How to make your daily interactions less stressful. How can you make your interactions with others less stressful? Take note of the number of times your sense of emotional well-being was interrupted and you felt stressed enough to have a fit during the day. Was it during a conversation or during a meeting? Was it with family, coworkers, or strangers? Start by figuring out your ratio or percentage of emotional breakdown.
How many times out of 10 encounters or interactions were you so upset that it affected the next activity you had to do? If you have 20 interactions and are significantly emotionally upset, 2 times, then your interrupt ratio was 1 to 10 or 10%. If your outage rate is 5 out of 10, or 50%, then you have a lot of work to do. How can you do this?
Get a stress-free journal or notebook and write down the encounters that upset you emotionally. Unless you have a way to regularly assess your progress throughout your stress management journey, you will not have sustainable success. How can you know your mini daily goals if you don’t evaluate them? Do you regularly have thoughts and conversations that will help you de-stress? Are you reducing or eliminating those situations that predispose you to stressful encounters based on your personality or compass profile? Are you keeping stress out of your relationships and conversations? How can you do that?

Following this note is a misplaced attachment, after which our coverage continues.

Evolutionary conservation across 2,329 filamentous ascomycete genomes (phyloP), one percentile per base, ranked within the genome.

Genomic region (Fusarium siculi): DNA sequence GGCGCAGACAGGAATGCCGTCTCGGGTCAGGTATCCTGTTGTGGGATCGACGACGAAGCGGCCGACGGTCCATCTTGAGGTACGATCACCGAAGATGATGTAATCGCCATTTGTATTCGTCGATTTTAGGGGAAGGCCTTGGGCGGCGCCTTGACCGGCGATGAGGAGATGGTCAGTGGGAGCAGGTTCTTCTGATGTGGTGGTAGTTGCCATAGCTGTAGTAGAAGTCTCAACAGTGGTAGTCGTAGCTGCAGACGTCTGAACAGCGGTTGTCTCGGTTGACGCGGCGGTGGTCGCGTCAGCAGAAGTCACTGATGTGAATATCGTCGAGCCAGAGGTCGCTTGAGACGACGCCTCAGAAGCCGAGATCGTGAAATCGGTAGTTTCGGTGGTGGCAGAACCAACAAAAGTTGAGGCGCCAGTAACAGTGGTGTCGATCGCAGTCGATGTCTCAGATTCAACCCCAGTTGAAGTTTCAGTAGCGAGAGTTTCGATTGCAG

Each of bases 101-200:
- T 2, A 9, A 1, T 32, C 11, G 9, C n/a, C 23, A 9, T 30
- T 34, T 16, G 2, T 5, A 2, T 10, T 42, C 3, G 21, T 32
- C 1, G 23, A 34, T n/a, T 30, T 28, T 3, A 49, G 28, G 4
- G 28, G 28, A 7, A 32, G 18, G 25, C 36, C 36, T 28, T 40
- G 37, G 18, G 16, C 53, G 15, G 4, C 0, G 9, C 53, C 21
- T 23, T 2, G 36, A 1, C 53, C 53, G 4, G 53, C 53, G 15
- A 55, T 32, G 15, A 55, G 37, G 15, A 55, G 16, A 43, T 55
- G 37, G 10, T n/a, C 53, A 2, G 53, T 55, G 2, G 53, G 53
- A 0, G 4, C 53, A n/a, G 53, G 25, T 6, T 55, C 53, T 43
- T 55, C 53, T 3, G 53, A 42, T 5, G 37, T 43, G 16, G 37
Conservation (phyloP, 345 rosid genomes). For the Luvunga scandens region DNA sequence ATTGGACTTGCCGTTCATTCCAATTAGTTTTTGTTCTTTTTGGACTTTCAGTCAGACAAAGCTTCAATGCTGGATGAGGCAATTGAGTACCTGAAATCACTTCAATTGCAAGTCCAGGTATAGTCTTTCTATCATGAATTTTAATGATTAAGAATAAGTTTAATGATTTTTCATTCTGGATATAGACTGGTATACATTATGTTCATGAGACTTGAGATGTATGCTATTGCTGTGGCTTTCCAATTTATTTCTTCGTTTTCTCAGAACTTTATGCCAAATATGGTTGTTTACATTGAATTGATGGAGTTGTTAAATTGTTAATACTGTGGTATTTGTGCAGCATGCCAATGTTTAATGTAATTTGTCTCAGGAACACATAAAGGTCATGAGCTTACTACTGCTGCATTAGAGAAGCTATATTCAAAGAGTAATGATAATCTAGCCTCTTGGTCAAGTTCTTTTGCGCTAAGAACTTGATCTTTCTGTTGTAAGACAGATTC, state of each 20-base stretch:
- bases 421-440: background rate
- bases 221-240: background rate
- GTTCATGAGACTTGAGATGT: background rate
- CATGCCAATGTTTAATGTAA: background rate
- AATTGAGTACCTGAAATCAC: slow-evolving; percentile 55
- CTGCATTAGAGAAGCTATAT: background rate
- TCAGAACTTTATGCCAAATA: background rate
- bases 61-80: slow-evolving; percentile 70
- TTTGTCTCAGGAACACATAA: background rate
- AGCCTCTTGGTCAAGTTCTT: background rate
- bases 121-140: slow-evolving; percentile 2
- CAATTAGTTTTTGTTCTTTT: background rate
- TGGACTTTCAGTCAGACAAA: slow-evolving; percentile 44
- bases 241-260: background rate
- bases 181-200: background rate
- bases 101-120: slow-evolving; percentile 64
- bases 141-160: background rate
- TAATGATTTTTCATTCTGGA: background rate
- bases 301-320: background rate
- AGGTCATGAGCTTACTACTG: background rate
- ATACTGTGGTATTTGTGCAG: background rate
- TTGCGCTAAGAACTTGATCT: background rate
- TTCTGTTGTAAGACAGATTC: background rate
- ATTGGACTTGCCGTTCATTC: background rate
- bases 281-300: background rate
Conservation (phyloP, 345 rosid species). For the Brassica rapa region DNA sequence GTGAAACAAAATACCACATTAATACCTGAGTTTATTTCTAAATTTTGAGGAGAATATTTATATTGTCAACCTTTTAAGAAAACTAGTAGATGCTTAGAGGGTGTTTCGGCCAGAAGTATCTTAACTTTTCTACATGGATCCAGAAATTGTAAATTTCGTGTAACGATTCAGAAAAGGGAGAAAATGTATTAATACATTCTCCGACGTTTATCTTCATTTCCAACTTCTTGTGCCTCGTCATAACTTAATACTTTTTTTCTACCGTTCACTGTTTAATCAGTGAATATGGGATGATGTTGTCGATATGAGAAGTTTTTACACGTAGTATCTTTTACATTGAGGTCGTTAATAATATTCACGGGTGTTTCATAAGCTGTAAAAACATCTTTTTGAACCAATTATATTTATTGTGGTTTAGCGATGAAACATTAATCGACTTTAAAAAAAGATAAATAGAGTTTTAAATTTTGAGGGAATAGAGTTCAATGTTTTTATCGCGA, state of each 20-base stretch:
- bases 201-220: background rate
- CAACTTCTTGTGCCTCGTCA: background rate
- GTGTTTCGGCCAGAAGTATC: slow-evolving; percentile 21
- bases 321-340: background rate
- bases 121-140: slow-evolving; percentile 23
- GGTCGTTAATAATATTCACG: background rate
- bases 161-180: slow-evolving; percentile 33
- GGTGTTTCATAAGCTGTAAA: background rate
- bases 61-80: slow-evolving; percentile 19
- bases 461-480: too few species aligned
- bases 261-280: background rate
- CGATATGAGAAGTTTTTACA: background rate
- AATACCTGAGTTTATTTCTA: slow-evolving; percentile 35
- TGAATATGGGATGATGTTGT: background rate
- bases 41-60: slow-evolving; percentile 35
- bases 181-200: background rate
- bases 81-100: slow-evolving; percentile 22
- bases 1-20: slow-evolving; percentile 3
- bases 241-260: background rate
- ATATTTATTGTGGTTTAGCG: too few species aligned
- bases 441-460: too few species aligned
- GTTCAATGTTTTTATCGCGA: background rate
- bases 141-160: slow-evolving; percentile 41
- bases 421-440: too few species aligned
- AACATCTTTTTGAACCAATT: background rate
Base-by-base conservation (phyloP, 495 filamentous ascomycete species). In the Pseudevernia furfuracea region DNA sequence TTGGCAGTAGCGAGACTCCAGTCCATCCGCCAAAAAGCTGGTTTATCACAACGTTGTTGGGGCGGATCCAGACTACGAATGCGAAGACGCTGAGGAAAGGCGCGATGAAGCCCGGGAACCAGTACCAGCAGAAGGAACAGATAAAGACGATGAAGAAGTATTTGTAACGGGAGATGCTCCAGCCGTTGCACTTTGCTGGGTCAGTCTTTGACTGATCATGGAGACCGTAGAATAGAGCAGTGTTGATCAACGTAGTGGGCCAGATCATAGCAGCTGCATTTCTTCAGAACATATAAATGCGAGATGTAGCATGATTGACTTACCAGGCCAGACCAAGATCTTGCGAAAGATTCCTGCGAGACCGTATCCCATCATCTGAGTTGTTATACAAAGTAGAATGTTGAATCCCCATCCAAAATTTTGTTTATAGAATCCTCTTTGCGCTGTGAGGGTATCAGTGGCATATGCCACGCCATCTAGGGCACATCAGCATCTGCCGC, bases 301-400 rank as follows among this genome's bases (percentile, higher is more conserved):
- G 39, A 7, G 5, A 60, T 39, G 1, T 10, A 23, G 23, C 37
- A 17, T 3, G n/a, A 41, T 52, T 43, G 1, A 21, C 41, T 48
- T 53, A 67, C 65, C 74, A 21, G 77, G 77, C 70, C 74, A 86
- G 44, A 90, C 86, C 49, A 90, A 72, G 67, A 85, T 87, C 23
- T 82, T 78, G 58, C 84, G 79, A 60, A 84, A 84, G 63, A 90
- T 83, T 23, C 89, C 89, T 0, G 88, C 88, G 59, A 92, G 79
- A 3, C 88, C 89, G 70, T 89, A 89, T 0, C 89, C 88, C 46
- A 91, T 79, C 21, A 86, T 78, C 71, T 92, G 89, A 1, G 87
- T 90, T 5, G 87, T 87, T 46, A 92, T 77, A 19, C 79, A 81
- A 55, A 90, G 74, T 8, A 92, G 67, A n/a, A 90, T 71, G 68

Plan ahead and get in the habit of listening intently, so you know when you’re being insulted or disrespected. Determine if you will respond, let it go, or lash out. I generally don’t recommend lashing out because if you lash out, the other person is more likely to lash back as well. This leads to more conversational frustrations and anger.
Instead of lashing out, learn to make strategic adjustments to your conversations. Be patient with yourself. Be prepared to learn from your own mistakes or from your critics. Remember that explanations do not explain anything. Don’t assume that when you explain yourself to others, they will understand. Most of the time they won’t.
Make a list of activities that you consider realistic that will help reduce stress in your daily conversations and interactions. You have to stick to your plan and complete the tasks on your list one after another. If you do this day after day, week after week, you will form habits that will help you gain a better ability to handle expected and unexpected emotional disruptions and stressful encounters without losing your mind.